Grief Seminar to Help People Cope

By Pierce, Victoria | Daily Herald (Arlington Heights, IL), April 15, 2006 | Go to article overview

Grief Seminar to Help People Cope


Pierce, Victoria, Daily Herald (Arlington Heights, IL)


Byline: Victoria Pierce Daily Herald Correspondent

Grief is something everyone goes through at some point in their life, but grief is not something readily talked about or expressed in our culture. That can make helping friends and loved ones through a tough time even more difficult.

A free two-hour seminar to help is planned from 12:30 to 2:30 p.m. April 23 at Good Shepherd Lutheran Church, 1310 Shepherd Drive, Naperville.

The program will address the various stages of grief, ways to help loved ones and provide sources for additional help.

"Grief is really a journey. It takes a long time," said Bob Stark, a Stephen Minister at Good Shepherd who will be discussing ways to offer Christian care to the grieving. "Although there are common elements to the grieving process, everybody grieves differently and in their own way."

The average time to really feel comfortable with the changes after the loss of a loved one is five years. But our society doesn't often acknowledge the time needed to grieve and adjust to the life changes that result.

People are usually allowed a few days or a week after a loved one dies. But once the wake and funeral are done, people are expected to head back to work almost immediately in this country.

"That's just the way we have it set up," said Mark Pedigo, a staff counselor at Samaritan Interfaith, which is co-hosting the seminar. "That's just impossible and not realistic."

Such a rush to return to "normal" life can also hinder the grieving process for some. Without appropriate time to grieve, the full range of emotions and the stages of grief can be shut down and lead to more serious problems such as depression or physical illness down the road.

The rest of this article is only available to active members of Questia

Sign up now for a free, 1-day trial and receive full access to:

  • Questia's entire collection
  • Automatic bibliography creation
  • More helpful research tools like notes, citations, and highlights
  • Ad-free environment

Already a member? Log in now.

Notes for this article

Add a new note
If you are trying to select text to create highlights or citations, remember that you must now click or tap on the first word, and then click or tap on the last word.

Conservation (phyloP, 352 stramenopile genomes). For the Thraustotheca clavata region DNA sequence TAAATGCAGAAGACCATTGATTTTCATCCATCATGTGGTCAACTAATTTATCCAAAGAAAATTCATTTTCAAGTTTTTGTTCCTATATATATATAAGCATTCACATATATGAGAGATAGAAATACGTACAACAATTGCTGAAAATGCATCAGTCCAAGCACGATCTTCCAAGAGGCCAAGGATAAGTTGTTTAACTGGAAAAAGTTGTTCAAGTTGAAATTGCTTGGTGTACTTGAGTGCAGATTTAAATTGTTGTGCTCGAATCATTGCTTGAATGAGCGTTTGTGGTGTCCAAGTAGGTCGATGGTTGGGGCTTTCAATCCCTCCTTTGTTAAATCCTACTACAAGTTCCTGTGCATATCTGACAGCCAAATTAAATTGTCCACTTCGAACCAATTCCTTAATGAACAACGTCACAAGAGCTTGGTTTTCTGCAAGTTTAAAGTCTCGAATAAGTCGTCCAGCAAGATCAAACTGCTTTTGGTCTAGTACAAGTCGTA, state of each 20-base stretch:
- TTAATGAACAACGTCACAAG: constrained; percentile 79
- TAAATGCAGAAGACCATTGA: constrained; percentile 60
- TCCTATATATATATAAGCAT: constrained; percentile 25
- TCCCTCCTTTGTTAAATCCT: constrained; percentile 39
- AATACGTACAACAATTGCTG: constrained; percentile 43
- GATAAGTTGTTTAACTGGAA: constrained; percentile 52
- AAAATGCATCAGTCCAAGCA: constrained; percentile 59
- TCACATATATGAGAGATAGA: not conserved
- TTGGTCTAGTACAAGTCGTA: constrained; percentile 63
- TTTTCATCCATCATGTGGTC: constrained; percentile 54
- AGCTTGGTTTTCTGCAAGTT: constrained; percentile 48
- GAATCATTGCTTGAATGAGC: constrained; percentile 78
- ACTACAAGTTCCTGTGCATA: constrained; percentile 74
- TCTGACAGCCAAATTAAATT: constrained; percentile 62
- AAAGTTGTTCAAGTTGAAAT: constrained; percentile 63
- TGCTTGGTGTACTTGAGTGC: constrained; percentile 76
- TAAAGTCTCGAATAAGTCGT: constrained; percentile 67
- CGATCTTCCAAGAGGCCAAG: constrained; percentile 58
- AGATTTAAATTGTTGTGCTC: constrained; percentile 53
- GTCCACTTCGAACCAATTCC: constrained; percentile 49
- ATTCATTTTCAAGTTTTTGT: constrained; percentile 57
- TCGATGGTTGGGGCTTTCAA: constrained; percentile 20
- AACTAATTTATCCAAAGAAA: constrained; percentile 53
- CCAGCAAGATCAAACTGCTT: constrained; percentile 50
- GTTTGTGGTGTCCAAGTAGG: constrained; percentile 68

One moment ...
Project items

Items saved from this article

This article has been saved
Highlights (0)
Some of your highlights are legacy items.

Highlights saved before July 30, 2012 will not be displayed on their respective source pages.

You can easily re-create the highlights by opening the book page or article, selecting the text, and clicking “Highlight.”

Citations (0)
Some of your citations are legacy items.

Any citation created before July 30, 2012 will labeled as a “Cited page.” New citations will be saved as cited passages, pages or articles.

We also added the ability to view new citations from your projects or the book or article where you created them.

Notes (0)
Bookmarks (0)

You have no saved items from this article

Project items include:
  • Saved book/article
  • Highlights
  • Quotes/citations
  • Notes
  • Bookmarks
Notes
Cite this article

Cited article

Style
Citations are available only to our active members.
Sign up now to cite pages or passages in MLA, APA and Chicago citation styles.

(Einhorn, 1992, p. 25)

(Einhorn 25)

1

1. Lois J. Einhorn, Abraham Lincoln, the Orator: Penetrating the Lincoln Legend (Westport, CT: Greenwood Press, 1992), 25, http://www.questia.com/read/27419298.

Cited article

Grief Seminar to Help People Cope
Settings

Settings

Typeface
Text size Smaller Larger
Search within

Search within this article

Look up

Look up a word

  • Dictionary
  • Thesaurus
Please submit a word or phrase above.
Print this page

Print this page

Why can't I print more than one page at a time?

Full screen

matching results for page

Cited passage

Style
Citations are available only to our active members.
Sign up now to cite pages or passages in MLA, APA and Chicago citation styles.

"Portraying himself as an honest, ordinary person helped Lincoln identify with his audiences." (Einhorn, 1992, p. 25).

"Portraying himself as an honest, ordinary person helped Lincoln identify with his audiences." (Einhorn 25)

"Portraying himself as an honest, ordinary person helped Lincoln identify with his audiences."1

1. Lois J. Einhorn, Abraham Lincoln, the Orator: Penetrating the Lincoln Legend (Westport, CT: Greenwood Press, 1992), 25, http://www.questia.com/read/27419298.

Cited passage

Welcome to the new Questia Reader

The Questia Reader has been updated to provide you with an even better online reading experience.  It is now 100% Responsive, which means you can read our books and articles on any sized device you wish.  All of your favorite tools like notes, highlights, and citations are still here, but the way you select text has been updated to be easier to use, especially on touchscreen devices.  Here's how:

1. Click or tap the first word you want to select.
2. Click or tap the last word you want to select.

OK, got it!

Thanks for trying Questia!

Please continue trying out our research tools, but please note, full functionality is available only to our active members.

Your work will be lost once you leave this Web page.

For full access in an ad-free environment, sign up now for a FREE, 1-day trial.

Already a member? Log in now.